The intervention logic was that improvements in the enabling environment for inclusive finance, supported by catalytic investments in Financial Service Providers (FSPs) and supporting industry infrastructure, will strengthen selected FSPs, thus improving their ability to provide appropriate products and services to previously unbanked and marginalized populations.
The project adopted mainly two strategies for outreach expansion particularly in remote areas of Nepal by forging partnership with 10 selected prominent micro-finance institutions (MFIs) of the country as Strategic Partners and 8 MFIs for the innovations proposed to increase outreach as Innovative Partners. Innovations included new innovative ideas like real time monitoring, biometry adoption, categorization of clients, agent banking etc. These 18 FSPs had signed grant agreements (called “performance-based agreements, or PBAs).
What had we accomplished so far
The 17 partners had expanded 97 new branches reaching additional 15 unreached districts. They had achieved 214,900 additional new clients by mid January 2012.
During the project period, the project also supported to change the knowledge, perceptions, attitudes and behavior patterns of the concerned in the partner organization(s) to some extent. The project organized a number of interactive meetings among FSPs and other development agencies with an objective to look at the potential to develop linkages between the community saving and credit groups (SCGs) and the MFIs. These kind of events has helped the stakeholders, mainly the development partner agencies, to reflect and realize the importance and possibility of linkages between the SCGs and the MFIs. As of January 2012, 2748 SCGs have been reported to have linked with MFIs benefiting 62,537 clients.
Other achievements include:
- Completed the rating of 10 partner MFIs by international rating agency (i.e. M-Cril),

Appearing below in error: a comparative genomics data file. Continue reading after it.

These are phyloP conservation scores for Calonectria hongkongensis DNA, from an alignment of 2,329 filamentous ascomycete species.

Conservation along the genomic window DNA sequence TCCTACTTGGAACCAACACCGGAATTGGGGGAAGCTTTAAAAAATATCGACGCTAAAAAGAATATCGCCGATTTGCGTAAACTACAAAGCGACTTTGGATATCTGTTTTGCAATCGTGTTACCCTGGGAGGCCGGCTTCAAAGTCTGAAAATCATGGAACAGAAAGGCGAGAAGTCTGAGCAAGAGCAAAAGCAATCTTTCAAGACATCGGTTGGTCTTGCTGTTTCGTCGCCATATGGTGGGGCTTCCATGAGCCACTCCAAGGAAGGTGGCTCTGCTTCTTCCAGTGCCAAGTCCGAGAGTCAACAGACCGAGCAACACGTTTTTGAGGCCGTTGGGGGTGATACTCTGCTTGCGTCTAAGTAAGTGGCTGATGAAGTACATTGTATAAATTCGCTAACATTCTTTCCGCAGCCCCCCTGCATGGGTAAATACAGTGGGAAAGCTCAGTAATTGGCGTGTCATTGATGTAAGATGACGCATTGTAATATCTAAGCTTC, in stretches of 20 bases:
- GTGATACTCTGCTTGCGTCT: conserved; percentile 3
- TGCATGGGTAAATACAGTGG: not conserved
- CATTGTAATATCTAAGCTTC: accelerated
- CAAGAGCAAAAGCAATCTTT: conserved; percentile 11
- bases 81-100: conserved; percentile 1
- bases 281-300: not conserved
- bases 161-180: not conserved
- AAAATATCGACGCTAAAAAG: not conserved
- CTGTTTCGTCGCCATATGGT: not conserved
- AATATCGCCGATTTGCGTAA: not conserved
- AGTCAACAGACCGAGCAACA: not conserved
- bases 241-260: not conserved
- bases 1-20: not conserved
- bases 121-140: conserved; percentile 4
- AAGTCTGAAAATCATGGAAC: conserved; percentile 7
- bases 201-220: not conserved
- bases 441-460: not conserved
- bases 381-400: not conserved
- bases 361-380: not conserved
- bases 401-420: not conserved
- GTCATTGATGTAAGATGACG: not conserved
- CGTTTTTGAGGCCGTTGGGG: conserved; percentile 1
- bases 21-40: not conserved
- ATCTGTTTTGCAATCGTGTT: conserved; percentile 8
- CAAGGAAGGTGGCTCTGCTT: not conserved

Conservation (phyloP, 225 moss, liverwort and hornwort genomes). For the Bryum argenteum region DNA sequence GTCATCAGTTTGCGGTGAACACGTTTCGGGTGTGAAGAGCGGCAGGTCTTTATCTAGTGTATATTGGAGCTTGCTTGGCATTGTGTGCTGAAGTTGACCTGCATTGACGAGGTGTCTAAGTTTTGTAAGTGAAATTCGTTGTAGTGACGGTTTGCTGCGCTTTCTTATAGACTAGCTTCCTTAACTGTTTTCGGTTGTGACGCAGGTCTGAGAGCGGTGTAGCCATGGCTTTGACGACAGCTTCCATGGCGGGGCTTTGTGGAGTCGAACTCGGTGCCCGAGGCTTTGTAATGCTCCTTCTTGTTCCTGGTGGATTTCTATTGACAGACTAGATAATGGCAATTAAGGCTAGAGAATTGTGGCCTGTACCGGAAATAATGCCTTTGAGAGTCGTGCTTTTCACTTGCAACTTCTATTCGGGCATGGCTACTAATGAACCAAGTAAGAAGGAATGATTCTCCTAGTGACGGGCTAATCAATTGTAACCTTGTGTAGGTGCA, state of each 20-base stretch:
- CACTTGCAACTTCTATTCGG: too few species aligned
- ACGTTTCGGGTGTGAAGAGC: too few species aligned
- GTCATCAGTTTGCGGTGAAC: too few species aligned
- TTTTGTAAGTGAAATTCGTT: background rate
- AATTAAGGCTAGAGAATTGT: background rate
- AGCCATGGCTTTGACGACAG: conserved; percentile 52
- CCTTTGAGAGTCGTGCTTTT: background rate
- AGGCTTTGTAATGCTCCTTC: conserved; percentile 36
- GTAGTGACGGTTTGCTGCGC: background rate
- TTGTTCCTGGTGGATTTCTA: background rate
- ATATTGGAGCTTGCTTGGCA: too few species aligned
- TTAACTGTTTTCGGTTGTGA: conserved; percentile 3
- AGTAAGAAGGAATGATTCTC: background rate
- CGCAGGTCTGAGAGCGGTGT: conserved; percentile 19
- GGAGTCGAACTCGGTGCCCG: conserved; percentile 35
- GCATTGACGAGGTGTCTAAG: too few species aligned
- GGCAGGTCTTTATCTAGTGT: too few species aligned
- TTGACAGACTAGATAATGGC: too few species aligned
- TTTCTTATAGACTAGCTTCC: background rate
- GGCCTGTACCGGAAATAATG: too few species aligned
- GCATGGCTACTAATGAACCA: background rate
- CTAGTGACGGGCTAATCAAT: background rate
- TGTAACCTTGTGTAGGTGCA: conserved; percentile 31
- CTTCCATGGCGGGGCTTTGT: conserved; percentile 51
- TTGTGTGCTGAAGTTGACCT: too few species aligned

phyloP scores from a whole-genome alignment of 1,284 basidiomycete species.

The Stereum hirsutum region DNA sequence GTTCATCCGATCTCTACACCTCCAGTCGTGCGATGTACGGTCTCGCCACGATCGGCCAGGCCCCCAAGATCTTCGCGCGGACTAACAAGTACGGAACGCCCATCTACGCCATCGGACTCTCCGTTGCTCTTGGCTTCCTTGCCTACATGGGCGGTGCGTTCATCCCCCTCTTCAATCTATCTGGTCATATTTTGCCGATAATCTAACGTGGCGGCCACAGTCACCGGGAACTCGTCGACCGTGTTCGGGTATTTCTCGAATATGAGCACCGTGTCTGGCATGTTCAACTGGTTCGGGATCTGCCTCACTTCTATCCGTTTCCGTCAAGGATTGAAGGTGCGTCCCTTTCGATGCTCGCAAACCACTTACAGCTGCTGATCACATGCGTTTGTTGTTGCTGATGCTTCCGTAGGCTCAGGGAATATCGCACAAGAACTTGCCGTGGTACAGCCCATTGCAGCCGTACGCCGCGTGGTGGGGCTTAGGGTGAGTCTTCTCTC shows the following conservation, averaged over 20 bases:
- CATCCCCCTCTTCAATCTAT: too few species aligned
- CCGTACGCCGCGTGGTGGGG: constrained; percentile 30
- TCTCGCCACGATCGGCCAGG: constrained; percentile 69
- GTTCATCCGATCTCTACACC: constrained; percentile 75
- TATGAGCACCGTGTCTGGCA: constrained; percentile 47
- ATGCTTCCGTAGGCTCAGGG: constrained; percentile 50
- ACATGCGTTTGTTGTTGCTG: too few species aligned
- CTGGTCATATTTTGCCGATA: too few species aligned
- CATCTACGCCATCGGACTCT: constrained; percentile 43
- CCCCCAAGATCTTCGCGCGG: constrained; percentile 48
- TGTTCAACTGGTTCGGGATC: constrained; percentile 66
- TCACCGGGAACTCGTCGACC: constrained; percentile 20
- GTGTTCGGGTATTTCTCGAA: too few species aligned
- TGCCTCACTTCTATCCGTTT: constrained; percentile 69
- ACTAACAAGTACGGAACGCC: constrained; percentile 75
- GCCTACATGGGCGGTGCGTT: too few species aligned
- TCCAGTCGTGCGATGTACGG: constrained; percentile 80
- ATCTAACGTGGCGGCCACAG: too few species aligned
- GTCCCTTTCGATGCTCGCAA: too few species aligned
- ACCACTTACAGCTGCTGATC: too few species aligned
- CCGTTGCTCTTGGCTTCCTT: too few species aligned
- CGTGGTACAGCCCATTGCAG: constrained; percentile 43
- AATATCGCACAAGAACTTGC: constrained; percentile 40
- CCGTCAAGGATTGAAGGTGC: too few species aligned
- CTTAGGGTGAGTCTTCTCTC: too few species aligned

- Provided on-site and off-site technical assistance (TA) through field visit, facilitation and training,
- Organized quarterly review workshops among the partner FSPs, which has provided a good platform for sharing experiences/lesson,
- Oriented the FSPS on SCG linkage model, and organized interactive workshops with MFIs and other development partners,
- Developed and shared SCGs rating tools with partner MFIs,
- Provided exposure visit to MFIs on SCG linkage model;
- Provided Technical Assistance in organizing market research and product development training to the partner FSPs,
- provided training on MIX market reporting system and arranged to send information to MIX market through Central of Micro-finance. All partners update at the Mix market platform at http://www.mixmarket.org/mfi/country/Nepal
- Established regular monitoring and reporting system including quarterly reporting, quarterly review and sharing among the partner MFIs and field level monitoring.
Who Financed it?
Delivery in previous fiscal year
EAFS's importance to achieving the MDGs
Access to affordable credit is crucial for enabling poor people to break out of the vicious cycle of poverty and to bring the number of Nepalis living below the poverty line down to Nepal's MDG 1 target of 21% by 2015. Access to formal sources of credit decreased during the conflict due to the security situation. Increasing access is a key to building prosperous communities that denotes need to fight for their rights.